The leading Layer-2 Rollup by operational track record, community size, and value secured is Arbitrum. Arbitrum has garnered significant interest from the wider cryptocurrency community because it has been one of the pioneers of rollup technology and is backed by a team of industry leaders. The Offchain Labs team, the development firm behind Arbitrum, consists of leading computer scientists in cryptography and blockchain technology, including former White House Chief Technology Officer Ed Felten and Princeton PhDs Steven Goldfeder and Harry Kalodner.

Some of the benefits for development teams deploying on Arbitrum include full EVM compatibility, meaning Arbitrum can run unmodified Solidity smart contracts and execute Ethereum-style transactions using existing tooling and infrastructure. Arbitrum is also highly scalable with minimal transaction cost because it uses the Optimistic Rollup model of moving contract computation and state storage off-chain. 

Arbitrum rollups use an innovative interactive fraud proof mechanism as a highly efficient and low-cost way to prove fraud on the layer-1 blockchain. Arbitrum’s interactive fraud proof design involves a back-and-forth protocol refereed by a layer-1 contract, which dissects the dispute into a one-step computation that is executed on the Ethereum network as opposed to higher-cost alternatives like re-executing the entire transaction in question. Arbitrum’s approach leads to some powerful properties such as allowing for a much higher per-transaction gas limit compared to Ethereum, as well as removing limits on the size of a smart contract on Arbitrum.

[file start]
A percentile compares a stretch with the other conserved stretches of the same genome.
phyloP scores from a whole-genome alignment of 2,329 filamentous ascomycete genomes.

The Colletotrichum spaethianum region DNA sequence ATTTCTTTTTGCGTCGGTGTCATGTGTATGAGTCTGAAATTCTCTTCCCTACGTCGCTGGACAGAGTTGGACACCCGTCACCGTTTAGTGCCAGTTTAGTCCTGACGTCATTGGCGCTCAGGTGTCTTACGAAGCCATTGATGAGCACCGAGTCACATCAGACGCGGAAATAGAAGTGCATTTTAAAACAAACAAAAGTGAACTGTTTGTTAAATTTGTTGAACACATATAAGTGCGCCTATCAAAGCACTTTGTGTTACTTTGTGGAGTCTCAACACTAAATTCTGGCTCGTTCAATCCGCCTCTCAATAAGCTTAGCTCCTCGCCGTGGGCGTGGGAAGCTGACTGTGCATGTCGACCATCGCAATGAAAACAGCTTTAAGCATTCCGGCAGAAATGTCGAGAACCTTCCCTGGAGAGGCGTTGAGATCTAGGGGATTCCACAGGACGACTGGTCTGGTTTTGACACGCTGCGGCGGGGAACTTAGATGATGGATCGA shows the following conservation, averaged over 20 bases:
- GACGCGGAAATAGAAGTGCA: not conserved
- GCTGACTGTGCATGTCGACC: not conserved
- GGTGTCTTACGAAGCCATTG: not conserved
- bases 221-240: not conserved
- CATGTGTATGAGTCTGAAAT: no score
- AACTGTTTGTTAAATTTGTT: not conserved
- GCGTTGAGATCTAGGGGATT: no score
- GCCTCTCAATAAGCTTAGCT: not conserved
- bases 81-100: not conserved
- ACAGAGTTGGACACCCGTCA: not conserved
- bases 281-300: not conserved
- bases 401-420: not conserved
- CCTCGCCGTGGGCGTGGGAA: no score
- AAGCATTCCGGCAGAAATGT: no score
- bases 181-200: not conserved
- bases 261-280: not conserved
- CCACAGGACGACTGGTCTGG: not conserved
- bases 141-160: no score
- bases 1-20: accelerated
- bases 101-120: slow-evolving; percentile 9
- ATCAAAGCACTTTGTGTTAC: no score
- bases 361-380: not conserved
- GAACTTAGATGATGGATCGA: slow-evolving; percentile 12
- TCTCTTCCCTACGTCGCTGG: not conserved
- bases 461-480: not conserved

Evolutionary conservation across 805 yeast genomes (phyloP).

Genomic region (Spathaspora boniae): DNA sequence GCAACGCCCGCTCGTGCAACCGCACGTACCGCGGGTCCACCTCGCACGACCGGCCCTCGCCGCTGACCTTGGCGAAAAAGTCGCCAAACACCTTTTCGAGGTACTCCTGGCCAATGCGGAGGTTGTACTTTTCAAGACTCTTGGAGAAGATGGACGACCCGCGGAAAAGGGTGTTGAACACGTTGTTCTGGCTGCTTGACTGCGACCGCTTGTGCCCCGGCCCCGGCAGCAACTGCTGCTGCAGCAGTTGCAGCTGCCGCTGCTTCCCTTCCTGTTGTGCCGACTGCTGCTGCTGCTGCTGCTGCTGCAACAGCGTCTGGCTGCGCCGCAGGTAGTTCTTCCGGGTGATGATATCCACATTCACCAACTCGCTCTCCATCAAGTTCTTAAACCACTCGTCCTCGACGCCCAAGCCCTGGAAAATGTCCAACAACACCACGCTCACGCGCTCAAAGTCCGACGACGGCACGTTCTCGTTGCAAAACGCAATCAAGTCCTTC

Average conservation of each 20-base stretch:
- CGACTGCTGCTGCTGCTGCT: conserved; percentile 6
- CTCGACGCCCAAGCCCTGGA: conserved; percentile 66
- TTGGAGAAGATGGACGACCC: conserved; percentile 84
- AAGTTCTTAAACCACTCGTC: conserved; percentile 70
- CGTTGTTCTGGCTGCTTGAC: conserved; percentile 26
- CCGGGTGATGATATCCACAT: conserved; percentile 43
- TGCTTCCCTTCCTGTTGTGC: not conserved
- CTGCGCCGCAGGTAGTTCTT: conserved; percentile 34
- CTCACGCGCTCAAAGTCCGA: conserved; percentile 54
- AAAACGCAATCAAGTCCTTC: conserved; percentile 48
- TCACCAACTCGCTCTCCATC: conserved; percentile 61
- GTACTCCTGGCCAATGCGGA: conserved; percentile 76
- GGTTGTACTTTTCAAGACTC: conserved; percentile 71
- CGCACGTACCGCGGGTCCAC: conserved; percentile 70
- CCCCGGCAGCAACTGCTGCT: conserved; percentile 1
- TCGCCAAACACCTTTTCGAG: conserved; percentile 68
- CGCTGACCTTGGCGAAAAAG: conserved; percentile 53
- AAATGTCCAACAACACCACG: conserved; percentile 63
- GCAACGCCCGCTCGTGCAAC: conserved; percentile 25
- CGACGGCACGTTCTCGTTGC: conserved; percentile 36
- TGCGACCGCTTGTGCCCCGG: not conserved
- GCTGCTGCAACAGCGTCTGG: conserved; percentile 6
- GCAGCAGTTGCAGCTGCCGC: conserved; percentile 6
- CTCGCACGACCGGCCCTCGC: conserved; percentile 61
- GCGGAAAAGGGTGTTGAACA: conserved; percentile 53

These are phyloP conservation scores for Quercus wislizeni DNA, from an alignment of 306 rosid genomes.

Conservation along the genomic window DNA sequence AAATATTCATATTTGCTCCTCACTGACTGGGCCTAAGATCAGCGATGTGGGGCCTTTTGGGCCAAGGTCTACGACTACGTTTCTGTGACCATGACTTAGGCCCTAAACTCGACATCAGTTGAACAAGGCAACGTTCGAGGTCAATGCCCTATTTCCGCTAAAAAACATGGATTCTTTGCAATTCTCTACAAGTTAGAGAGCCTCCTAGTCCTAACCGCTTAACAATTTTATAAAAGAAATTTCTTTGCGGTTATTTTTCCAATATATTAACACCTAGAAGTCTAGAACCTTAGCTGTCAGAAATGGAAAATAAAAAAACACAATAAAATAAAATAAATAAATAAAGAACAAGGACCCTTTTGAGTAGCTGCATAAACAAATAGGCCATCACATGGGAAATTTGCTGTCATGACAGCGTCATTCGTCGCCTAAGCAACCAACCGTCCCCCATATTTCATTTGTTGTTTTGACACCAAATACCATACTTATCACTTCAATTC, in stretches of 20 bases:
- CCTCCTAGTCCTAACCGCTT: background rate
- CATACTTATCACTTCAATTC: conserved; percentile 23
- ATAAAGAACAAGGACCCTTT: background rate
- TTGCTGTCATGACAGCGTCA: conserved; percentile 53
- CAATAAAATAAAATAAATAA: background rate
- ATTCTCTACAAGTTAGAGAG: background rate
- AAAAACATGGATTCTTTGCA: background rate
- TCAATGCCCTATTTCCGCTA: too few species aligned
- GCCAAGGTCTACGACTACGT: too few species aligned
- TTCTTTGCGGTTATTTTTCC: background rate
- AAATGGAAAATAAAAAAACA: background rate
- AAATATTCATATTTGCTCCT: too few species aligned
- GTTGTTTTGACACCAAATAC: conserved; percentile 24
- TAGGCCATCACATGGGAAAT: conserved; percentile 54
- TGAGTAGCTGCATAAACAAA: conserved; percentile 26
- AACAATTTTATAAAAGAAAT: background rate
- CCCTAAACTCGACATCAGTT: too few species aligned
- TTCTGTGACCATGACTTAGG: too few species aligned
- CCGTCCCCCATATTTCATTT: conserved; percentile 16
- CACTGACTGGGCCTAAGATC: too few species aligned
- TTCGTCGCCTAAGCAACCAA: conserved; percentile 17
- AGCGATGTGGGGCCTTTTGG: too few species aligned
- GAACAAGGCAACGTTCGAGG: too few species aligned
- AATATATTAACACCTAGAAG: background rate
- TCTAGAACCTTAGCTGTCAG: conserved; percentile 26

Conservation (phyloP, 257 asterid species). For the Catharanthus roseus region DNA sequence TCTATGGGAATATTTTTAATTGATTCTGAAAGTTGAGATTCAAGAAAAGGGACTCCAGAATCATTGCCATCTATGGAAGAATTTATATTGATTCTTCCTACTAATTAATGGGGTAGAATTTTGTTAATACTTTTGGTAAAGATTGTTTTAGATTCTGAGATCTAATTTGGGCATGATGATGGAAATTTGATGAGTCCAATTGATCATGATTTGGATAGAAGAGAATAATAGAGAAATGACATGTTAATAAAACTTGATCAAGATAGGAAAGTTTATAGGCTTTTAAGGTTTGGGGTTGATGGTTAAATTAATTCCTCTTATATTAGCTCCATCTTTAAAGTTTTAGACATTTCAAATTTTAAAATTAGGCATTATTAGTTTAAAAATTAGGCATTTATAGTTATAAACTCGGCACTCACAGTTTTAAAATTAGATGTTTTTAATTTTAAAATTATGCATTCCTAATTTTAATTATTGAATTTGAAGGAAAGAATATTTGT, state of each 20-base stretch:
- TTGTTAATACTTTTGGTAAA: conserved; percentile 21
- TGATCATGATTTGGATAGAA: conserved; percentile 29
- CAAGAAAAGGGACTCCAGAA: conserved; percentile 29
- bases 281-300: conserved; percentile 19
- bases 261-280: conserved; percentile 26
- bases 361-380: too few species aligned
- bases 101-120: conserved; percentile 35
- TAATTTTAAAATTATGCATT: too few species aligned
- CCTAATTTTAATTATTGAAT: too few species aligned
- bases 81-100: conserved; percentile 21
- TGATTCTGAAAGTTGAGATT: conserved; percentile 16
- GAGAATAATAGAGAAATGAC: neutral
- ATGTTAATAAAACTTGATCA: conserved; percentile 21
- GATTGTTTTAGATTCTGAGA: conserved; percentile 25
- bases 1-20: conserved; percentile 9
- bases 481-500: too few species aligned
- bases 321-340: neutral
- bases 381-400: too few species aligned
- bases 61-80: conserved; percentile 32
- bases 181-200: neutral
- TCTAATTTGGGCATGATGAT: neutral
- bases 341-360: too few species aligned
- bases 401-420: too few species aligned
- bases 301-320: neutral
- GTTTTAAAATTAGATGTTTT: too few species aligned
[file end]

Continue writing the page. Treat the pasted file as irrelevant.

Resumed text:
Importantly, these scalability features are achieved in a highly trust-minimized manner in regards to its relationship with Ethereum L1—this reason being that Arbitrum’s security is rooted in Ethereum, allowing any one party to ensure correct layer 2 results. By not compromising on security to achieve scale for Ethereum smart contracts, the smart contract ecosystem as a whole can scale with ease and support more advanced applications. You can learn more by reading the Arbitrum Protocol Deep Dive. In addition to integrating support for Chainlink Price Feeds, numerous leading DeFi projects have already launched on the Arbitrum One network. The growing ecosystem of dApps on Arbitrum One can be explored today using the Arbitrum Portal